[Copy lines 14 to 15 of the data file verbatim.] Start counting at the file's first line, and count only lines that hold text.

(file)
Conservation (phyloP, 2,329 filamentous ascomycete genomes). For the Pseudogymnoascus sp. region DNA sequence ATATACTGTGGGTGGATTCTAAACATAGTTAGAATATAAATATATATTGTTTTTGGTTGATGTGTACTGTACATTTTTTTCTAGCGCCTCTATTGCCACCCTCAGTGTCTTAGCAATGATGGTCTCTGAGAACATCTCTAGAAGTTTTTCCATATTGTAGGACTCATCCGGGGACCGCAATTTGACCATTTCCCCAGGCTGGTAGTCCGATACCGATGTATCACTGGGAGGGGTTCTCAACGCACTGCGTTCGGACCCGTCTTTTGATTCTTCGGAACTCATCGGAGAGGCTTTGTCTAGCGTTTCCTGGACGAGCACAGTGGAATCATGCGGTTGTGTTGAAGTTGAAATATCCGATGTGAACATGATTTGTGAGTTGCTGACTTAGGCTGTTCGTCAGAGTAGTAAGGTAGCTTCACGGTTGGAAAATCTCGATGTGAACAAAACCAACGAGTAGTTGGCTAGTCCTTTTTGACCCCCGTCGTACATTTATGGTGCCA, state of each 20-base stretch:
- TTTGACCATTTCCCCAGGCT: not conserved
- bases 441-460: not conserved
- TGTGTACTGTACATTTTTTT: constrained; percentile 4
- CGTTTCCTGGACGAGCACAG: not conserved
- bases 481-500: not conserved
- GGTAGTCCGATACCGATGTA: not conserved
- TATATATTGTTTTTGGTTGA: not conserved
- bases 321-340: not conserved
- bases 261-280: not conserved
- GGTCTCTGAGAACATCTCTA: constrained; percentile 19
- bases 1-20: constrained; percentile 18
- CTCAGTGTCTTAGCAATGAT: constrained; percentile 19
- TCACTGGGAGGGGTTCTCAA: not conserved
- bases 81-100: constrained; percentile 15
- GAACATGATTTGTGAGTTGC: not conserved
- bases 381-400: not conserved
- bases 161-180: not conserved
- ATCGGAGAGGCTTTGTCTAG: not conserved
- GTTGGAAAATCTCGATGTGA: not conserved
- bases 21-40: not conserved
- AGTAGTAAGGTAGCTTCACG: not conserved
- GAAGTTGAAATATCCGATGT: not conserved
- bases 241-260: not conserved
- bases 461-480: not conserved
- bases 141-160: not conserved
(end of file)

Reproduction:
- TCACTGGGAGGGGTTCTCAA: not conserved
- bases 81-100: constrained; percentile 15